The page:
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TESS's cameras, which will monitor planets passing in front of stars, were designed and built by Lincoln Laboratory engineers. Illustration: Chester Beals
space
A new planet hunter will spend the next two years searching for exoplanets, including those that could support life.
Researchers test the prototype standoff microwave imaging system. The antennas emit radio signals that reflect off the person standing in front of the array; the system processes the reflections to create the image on the monitors in the background.
advanced imaging
The system can rapidly and discreetly detect threat items concealed under clothes or hidden in bags of people in crowded public spaces.
The Laboratory's advanced work in miniaturized electronics enabled the development of EnteroPhone™.
bioengineering
A wireless, ingestible device monitors heart and breathing rates by listening to the body's sounds and senses core temperature, all from within the gastrointestinal tract.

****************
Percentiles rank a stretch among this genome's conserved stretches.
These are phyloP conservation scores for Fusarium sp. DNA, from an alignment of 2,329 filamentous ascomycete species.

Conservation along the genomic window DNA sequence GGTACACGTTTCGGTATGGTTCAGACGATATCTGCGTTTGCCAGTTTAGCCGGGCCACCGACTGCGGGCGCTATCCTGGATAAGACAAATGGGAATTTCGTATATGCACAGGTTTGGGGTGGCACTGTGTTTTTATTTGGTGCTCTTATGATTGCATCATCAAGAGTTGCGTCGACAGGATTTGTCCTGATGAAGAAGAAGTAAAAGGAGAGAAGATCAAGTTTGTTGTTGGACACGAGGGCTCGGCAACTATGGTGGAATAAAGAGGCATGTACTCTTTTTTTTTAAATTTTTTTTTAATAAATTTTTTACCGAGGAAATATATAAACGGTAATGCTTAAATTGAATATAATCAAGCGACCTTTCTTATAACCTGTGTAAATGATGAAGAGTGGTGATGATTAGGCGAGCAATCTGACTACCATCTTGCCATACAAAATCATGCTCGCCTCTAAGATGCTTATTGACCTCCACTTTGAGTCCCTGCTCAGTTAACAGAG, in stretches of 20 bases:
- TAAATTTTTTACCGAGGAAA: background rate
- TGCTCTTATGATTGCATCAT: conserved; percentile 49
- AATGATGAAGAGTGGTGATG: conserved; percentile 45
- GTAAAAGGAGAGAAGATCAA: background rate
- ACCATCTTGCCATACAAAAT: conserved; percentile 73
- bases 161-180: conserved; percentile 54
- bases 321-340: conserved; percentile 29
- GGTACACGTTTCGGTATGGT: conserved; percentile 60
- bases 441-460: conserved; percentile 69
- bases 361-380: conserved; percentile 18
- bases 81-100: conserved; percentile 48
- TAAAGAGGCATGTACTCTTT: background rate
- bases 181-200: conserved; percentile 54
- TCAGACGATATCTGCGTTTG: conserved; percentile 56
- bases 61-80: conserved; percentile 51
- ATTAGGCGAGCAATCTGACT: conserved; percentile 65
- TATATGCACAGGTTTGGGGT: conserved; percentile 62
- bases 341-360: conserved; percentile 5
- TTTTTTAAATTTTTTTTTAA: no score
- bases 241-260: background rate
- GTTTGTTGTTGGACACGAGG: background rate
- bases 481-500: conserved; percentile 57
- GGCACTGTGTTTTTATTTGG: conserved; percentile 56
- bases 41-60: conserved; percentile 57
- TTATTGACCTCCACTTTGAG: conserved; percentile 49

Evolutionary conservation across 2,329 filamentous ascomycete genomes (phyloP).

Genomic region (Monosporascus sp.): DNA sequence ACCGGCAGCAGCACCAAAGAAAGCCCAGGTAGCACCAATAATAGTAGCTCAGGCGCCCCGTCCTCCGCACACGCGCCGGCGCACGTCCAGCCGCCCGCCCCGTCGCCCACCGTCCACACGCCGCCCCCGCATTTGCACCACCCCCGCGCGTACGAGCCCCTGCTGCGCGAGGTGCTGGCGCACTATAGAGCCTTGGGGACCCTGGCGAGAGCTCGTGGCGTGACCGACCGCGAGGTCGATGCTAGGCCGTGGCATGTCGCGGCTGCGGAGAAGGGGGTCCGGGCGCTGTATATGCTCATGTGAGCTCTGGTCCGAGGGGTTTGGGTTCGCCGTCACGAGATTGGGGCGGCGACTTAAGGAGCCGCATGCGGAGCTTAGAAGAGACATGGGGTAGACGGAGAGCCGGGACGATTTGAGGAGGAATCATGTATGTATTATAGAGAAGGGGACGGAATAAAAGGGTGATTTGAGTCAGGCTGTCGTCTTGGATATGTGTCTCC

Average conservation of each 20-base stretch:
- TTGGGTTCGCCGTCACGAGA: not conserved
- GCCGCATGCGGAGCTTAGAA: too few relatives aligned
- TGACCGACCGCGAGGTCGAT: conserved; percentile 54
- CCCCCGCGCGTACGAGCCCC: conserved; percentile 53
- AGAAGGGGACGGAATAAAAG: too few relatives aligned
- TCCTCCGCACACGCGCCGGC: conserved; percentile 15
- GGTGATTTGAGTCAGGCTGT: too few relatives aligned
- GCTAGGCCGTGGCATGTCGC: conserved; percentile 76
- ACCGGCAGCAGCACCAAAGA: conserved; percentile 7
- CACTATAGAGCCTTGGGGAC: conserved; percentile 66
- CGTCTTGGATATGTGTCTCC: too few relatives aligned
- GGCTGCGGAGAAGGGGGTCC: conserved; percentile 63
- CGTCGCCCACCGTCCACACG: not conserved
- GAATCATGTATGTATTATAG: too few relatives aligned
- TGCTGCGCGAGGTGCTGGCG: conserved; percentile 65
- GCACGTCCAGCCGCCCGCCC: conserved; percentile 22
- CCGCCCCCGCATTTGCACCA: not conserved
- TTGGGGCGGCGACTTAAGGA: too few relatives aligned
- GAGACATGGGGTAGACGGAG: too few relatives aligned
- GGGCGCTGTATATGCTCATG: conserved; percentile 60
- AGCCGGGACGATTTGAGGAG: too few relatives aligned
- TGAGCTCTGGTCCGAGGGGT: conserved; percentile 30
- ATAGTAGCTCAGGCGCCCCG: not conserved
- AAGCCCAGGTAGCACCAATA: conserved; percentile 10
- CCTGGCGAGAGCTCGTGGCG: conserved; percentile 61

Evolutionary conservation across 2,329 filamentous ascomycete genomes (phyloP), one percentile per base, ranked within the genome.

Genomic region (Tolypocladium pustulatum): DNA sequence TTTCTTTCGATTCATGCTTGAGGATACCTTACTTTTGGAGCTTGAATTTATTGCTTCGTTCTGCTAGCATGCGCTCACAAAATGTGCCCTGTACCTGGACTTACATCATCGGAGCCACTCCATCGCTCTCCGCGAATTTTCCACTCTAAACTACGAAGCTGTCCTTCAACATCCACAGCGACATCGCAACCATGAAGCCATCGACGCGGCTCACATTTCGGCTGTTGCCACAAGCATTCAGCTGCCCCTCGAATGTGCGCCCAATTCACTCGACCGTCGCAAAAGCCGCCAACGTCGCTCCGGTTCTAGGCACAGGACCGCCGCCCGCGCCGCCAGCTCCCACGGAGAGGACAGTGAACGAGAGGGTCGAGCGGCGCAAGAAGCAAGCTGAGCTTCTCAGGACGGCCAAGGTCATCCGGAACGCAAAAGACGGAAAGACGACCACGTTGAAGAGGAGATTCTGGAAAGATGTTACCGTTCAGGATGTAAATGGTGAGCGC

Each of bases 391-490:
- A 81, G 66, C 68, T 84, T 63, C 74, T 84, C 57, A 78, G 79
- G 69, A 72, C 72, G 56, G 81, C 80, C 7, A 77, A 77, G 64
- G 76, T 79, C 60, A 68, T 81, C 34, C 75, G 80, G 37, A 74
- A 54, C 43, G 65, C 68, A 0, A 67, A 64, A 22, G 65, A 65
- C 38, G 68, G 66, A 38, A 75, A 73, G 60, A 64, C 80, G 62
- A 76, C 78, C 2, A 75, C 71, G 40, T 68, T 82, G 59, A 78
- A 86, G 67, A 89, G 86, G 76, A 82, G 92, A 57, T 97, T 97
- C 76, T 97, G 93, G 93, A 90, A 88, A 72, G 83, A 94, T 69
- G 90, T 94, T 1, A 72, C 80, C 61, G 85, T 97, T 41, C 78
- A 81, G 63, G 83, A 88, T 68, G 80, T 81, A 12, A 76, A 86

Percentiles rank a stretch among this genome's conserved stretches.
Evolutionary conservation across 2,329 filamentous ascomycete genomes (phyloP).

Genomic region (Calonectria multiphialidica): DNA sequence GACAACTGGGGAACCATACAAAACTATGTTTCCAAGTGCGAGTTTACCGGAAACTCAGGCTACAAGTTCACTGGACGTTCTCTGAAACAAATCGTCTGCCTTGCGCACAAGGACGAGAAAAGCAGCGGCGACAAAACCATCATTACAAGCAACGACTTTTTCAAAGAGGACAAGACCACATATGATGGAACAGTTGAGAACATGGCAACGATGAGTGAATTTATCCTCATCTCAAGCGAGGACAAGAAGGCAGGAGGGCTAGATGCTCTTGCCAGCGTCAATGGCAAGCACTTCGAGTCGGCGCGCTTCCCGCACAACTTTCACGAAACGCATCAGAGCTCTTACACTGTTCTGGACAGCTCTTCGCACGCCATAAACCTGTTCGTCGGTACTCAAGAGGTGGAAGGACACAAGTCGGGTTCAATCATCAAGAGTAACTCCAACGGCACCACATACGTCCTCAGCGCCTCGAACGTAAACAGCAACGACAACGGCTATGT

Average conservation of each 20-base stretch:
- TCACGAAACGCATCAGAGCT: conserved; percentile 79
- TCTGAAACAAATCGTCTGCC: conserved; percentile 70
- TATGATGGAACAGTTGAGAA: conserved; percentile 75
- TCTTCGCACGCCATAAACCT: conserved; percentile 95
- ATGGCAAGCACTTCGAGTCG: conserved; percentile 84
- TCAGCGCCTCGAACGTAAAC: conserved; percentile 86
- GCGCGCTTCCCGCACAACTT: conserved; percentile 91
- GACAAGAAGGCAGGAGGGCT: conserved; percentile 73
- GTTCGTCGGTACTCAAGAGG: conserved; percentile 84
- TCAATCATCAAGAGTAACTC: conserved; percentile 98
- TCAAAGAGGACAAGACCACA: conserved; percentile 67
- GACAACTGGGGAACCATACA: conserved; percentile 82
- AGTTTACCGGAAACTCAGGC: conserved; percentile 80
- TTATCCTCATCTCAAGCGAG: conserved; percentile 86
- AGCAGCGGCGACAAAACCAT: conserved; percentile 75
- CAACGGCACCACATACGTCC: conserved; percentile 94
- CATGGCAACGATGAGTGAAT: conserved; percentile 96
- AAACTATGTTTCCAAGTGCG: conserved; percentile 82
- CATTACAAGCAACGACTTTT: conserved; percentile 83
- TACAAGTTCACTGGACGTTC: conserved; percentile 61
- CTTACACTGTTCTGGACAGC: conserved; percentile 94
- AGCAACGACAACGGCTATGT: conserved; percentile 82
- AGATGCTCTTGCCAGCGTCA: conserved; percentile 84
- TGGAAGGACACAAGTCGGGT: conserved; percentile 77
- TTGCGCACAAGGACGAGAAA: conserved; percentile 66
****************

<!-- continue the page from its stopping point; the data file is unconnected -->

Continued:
Researchers conducted vapor measurements in situ with canines. The canines walked up onto the wooden platform to smell a training object while the mass spectrometer validated the presence of trace explosive vapors on the object.
chemical technologies
The mass spectrometer, an ultra-sensitive vapor detection system, allows handlers to verify the samples used to train bomb-sniffing dogs.
This illustration shows OSIRIS-REx contacting the asteroid Bennu. Aboard OSIRIS-REx is the REXIS instrument, for which the Laboratory developed CCDs that will image X-rays emitting from Bennu's surface. Illustration: NASA’s Goddard Space Flight Center
advanced imaging
Our CCDs will image X-rays emitting from elements on the surface of the asteroid Bennu.
Photomicrograph of superconducting single-flux-quantum (SFQ) shift-register integrated circuit fabricated at Lincoln Laboratory.
microelectronics
The world's most advanced single-flux-quantum (SFQ) integrated circuit process has been developed here at Lincoln Laboratory.
The LASSOS display screen highlights the laser strike event in live sensor imagery on the left and generates a 3D model of the laser streak in Google Earth, right.
sensors
A system that detects laser beams being shone into the sky and alerts police of their source can help protect pilots and aircraft.

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